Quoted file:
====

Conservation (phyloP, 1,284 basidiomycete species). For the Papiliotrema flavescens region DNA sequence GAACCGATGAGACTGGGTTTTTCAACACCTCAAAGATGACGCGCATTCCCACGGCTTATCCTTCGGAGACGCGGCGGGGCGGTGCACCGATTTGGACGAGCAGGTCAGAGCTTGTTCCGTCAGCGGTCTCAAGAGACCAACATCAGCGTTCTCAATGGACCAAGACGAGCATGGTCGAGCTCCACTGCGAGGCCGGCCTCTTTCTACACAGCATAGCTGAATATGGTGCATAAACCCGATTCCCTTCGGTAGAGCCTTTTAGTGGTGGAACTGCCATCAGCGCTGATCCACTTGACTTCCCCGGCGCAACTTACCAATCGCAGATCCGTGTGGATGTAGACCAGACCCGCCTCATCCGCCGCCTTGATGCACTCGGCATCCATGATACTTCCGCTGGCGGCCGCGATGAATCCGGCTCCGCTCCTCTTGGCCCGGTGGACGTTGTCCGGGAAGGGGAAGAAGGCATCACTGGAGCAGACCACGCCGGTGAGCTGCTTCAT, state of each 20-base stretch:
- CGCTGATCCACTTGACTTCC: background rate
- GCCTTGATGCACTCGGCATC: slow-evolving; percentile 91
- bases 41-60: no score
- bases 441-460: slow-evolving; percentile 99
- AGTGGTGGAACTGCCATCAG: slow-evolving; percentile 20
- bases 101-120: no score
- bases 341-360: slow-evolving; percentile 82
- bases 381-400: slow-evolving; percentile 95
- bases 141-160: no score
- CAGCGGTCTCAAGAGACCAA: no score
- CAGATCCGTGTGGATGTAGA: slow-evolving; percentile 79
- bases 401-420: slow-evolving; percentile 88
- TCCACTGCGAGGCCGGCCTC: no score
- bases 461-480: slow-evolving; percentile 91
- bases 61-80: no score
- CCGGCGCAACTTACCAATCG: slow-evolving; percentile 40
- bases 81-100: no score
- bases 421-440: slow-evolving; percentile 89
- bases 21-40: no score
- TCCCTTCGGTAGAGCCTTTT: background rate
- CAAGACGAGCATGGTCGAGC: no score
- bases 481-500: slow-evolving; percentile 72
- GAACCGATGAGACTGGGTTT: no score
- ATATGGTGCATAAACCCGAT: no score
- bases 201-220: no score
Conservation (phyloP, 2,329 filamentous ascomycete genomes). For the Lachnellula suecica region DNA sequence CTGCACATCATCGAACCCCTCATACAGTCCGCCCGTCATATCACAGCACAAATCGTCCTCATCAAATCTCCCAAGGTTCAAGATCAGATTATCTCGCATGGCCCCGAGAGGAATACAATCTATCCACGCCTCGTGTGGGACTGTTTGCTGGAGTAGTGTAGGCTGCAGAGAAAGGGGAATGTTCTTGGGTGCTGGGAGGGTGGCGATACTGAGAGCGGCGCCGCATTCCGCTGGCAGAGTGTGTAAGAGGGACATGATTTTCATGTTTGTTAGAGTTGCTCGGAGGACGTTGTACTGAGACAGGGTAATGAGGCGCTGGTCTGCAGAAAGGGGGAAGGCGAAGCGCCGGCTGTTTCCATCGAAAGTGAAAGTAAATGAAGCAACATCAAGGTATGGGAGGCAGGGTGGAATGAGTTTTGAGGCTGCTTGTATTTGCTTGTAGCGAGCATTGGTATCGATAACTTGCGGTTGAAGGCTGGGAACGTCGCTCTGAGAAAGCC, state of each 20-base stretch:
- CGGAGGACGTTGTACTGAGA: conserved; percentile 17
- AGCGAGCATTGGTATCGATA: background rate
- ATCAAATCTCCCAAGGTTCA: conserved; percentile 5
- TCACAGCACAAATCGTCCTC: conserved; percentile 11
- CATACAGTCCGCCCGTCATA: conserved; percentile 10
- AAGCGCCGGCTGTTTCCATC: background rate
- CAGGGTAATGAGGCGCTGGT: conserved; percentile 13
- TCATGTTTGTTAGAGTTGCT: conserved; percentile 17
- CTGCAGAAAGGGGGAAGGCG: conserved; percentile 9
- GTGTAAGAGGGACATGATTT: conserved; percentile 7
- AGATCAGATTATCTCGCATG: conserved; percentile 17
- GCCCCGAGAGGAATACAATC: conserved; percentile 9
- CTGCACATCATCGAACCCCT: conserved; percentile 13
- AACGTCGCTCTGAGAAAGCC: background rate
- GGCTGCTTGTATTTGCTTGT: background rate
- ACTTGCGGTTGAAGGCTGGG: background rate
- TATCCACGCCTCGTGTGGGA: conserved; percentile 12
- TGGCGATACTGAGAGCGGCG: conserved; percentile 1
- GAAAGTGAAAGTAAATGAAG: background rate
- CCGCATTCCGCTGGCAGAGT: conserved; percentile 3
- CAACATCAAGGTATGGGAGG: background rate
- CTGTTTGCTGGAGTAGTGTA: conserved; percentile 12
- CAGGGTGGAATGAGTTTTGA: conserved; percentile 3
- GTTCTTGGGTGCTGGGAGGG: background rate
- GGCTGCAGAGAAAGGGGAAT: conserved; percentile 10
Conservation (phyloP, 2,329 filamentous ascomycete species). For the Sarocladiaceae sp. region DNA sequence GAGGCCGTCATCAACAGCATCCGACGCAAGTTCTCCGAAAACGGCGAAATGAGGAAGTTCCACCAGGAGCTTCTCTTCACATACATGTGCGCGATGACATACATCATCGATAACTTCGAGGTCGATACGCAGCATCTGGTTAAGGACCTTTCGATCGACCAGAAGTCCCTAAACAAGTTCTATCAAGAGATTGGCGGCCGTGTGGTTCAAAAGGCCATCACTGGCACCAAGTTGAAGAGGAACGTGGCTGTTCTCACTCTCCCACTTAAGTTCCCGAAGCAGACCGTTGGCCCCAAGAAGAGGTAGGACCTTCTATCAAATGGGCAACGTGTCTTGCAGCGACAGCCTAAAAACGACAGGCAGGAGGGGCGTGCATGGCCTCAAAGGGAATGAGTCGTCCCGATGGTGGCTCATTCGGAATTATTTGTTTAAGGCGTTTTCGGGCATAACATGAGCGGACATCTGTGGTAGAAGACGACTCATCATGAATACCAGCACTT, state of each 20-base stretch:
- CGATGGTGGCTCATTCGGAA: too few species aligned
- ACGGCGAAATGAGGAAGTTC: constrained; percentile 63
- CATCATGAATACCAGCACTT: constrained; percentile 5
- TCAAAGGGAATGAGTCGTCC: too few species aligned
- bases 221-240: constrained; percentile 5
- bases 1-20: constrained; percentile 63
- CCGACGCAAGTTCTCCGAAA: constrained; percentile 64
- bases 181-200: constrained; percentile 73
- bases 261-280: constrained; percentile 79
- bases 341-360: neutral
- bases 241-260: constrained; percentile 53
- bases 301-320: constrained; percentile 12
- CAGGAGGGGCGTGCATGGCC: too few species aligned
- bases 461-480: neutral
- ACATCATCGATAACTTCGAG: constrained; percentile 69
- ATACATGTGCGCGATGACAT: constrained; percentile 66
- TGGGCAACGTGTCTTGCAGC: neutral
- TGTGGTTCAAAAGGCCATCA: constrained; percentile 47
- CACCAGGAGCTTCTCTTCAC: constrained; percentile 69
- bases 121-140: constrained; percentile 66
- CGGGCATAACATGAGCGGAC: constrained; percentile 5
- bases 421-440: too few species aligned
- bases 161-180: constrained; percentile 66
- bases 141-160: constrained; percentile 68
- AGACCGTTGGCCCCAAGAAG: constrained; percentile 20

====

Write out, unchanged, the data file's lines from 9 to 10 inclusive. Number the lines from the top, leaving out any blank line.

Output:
- bases 381-400: slow-evolving; percentile 95
- bases 141-160: no score